President Trump keeps arguing the stock market is rising and falling on impeachment developments. There’s little evidence for such claims.
But Trump just issued an impeachment-related threat that could cause investors to take notice: He is refusing to rule out shutting down the government if congressional Democrats expand their inquiry into whether the president traded access and aid for personal political gain. “I wouldn’t commit to anything,” Trump told reporters. “It depends on what the negotiations are.”
Federal government funding is set to expire Nov. 21 if lawmakers can’t agree at least to a stopgap measure. Negotiators have only eight legislative days left before that deadline. Talks don't look promising, with the explosive issue of border wall funding again dividing the parties. And Senate Minority Leader Chuck Schumer (D-N.Y.) said he is "increasingly worried” Trump will seek a shutdown as a distraction from his impeachment woes.
That would leave tens of thousands of federal workers without paychecks in the thick of holiday shopping season, making it a potentially more damaging economic disruption than the shutdown that ended earlier this year. That event started at the end of last year and stretched for 35 days, the longest on record. It shaved .1 percent from economic growth in the fourth quarter of last year and another .2 percent in the first quarter of this year, costing the economy a total of $11 billion, according to the Congressional Budget Office.
The specter of a repeat has analysts who translate Washington news for Wall Streeters tracking the latest on the spending talks. "The impeachment inquiry into [Trump] has gained more traction and headlines, but its impact on the financial markets appears to be reaching the point of diminishing returns – at least until an endgame is within sight,” Oxford Economics Senior Economist Bob Schwartz writes.
Indeed, Trump’s arguments that the stock market is gyrating over impeachment news don’t hold water. He chalked up a Friday rally to investors reading the transcript of his call with Ukrainian President Volodymyr Zelensky, though, as CNN’s Daniel Dale noted, it was released weeks ago:
Trump told reporters today that the stock market increased today because people finally got to see the White House account of his flawless phone call with Zelensky.— Daniel Dale (@ddale8) November 1, 2019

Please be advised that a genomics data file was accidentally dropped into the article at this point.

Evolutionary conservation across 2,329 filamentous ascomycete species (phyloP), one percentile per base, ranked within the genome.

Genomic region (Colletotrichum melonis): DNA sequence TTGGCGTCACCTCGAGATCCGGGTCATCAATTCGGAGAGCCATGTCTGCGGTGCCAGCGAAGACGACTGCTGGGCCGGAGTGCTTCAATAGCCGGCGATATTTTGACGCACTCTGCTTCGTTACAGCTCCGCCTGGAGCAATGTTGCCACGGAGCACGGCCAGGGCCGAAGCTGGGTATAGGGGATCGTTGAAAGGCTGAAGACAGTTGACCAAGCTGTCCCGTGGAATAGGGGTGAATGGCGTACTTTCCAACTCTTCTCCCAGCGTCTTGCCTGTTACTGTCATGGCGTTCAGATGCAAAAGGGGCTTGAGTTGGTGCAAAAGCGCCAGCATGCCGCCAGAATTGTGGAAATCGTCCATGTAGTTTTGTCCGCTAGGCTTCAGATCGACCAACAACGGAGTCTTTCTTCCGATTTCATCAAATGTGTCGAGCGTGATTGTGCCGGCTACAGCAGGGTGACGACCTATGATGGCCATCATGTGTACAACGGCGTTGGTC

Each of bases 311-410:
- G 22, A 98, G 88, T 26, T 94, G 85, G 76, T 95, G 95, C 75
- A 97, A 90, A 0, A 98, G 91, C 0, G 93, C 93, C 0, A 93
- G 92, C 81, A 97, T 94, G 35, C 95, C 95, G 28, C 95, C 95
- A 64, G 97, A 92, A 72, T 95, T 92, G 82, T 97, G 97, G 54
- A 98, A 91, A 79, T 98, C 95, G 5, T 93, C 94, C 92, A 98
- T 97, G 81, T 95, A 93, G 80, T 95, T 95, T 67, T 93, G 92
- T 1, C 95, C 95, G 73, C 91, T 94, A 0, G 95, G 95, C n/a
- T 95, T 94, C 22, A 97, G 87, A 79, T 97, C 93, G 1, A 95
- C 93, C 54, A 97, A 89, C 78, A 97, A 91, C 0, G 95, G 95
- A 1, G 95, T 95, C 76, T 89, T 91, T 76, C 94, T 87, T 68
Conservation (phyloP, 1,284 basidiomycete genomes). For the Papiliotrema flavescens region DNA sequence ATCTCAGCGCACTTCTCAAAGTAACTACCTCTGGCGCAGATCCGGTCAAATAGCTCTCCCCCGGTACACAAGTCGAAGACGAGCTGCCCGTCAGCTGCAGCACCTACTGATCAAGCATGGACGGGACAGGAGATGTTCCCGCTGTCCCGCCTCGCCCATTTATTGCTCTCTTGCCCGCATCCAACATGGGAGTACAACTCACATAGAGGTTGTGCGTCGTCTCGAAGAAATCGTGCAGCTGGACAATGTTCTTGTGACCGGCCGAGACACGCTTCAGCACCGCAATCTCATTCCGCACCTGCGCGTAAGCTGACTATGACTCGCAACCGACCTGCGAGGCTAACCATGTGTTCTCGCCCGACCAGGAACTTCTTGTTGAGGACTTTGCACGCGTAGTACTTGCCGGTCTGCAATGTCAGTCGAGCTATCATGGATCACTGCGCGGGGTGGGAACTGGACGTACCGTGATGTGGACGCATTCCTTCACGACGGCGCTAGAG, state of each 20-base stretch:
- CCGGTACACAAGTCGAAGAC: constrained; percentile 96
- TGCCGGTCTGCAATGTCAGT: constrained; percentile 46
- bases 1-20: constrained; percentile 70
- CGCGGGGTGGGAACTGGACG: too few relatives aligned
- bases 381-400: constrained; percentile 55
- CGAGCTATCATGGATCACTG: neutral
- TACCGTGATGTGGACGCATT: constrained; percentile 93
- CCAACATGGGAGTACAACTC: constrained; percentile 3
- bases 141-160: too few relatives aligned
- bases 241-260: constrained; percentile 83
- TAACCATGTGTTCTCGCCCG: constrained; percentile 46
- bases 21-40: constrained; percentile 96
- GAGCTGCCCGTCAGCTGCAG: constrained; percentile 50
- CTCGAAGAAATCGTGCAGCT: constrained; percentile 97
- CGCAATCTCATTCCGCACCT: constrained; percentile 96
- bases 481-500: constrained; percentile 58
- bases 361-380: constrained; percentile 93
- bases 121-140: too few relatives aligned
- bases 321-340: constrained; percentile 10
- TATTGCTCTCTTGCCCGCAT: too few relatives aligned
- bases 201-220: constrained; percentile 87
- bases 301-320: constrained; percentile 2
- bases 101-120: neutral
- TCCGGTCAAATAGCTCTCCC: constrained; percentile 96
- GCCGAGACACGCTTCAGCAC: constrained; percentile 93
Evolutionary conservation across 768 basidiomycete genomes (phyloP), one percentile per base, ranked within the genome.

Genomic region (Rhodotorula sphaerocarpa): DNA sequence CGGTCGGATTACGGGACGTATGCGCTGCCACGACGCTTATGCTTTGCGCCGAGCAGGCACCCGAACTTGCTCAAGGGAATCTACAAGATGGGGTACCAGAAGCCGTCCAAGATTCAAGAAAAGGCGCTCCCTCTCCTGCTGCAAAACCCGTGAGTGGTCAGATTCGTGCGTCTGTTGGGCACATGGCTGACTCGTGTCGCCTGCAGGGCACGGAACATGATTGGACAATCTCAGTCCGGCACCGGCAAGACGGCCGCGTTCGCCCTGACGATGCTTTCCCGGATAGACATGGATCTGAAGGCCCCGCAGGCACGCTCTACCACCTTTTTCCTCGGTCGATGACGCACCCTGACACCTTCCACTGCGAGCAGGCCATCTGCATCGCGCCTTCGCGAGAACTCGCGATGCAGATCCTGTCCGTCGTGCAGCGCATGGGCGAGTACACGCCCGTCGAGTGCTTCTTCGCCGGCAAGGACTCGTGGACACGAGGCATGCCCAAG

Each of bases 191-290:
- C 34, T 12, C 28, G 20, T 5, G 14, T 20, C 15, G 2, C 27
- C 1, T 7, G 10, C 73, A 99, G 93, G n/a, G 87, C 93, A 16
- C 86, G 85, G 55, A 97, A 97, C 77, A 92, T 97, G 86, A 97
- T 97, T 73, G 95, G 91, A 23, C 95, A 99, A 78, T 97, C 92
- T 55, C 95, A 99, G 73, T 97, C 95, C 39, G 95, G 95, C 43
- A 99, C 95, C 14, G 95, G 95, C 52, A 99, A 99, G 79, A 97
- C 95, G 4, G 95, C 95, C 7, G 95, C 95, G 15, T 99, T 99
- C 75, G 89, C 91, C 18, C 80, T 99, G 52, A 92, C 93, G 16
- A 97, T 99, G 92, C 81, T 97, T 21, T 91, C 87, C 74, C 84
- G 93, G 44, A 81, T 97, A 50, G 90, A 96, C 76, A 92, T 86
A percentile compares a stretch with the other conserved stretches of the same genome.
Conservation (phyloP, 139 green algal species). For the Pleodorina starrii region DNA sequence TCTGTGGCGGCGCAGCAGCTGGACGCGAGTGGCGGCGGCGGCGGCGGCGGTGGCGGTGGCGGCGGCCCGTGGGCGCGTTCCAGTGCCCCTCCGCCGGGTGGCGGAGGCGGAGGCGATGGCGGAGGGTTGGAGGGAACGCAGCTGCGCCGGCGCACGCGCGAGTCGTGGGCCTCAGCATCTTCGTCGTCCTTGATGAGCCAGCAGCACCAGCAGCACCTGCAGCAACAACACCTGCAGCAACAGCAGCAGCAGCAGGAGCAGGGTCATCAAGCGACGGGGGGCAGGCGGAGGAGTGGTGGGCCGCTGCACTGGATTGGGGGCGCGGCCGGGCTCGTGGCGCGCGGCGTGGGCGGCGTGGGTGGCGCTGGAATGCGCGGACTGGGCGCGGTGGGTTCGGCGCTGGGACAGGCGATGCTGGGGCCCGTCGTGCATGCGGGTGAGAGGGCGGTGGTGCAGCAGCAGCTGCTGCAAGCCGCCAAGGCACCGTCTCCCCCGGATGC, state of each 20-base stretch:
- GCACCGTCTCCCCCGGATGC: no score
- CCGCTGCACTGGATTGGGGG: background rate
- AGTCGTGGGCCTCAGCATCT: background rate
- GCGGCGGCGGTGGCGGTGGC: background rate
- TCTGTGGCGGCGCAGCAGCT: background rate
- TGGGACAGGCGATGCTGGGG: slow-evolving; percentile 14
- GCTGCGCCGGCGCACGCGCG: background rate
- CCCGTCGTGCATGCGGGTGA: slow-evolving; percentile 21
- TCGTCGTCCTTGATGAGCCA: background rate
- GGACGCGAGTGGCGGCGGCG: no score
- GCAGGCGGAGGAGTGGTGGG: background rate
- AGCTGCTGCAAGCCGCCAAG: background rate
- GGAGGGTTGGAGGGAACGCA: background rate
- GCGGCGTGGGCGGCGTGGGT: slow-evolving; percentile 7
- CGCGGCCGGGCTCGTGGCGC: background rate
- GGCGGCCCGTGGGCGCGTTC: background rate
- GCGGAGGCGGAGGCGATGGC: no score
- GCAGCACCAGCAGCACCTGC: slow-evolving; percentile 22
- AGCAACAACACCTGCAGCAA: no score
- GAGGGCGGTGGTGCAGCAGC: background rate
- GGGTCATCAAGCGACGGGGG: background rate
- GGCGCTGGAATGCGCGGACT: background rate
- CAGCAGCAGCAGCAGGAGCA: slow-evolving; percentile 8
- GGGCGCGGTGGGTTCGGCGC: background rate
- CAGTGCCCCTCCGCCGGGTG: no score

He released that document five weeks ago. pic.twitter.com/APhzrrPOMt
Similarly, Trump has predicted a market crash if Democrats see their inquiry through:
If they actually did this the markets would crash. Do you think it was luck that got us to the best Stock Market and Economy in our history. It wasn’t! https://t.co/V0WGVWEWTN— Donald J. Trump (@realDonaldTrump) September 26, 2019
Here is how the Dow Jones industrial average has performed since House Speaker Nancy Pelosi (D-Calif.) announced the launch of a formal impeachment inquiry on Sept. 24:
Nothing suggests a correlation between the market and developments in the impeachment inquiry over this period. If there were a link, stocks should have tanked a month ago, when Trump stood on the South Lawn and invited Ukraine and China to investigate the Bidens, publicly repeating the private action that launched the impeachment probe. “The Dow Jones, which was down by more than 100 points when Trump began speaking, suddenly headed upward,” The Post's Helaine Olen wrote. “Trump potentially doubled his trouble, and the stock market went up.”
Instead, investors have remained focused on third-quarter earnings reports, the U.S.-China trade war, the Fed’s next moves, and macroeconomic signals, among other factors. And the historical pattern indicates markets haven't suffered much in past shutdowns. The Dow rallied while the government was shuttered earlier this year. And as we noted here at the time, over the 20 prior shutdowns dating back to 1976, “the S&P 500 has posted a median return of 0 percent, according to data from LPL Financial Research. And the market has actually gained ground during each of the past five.”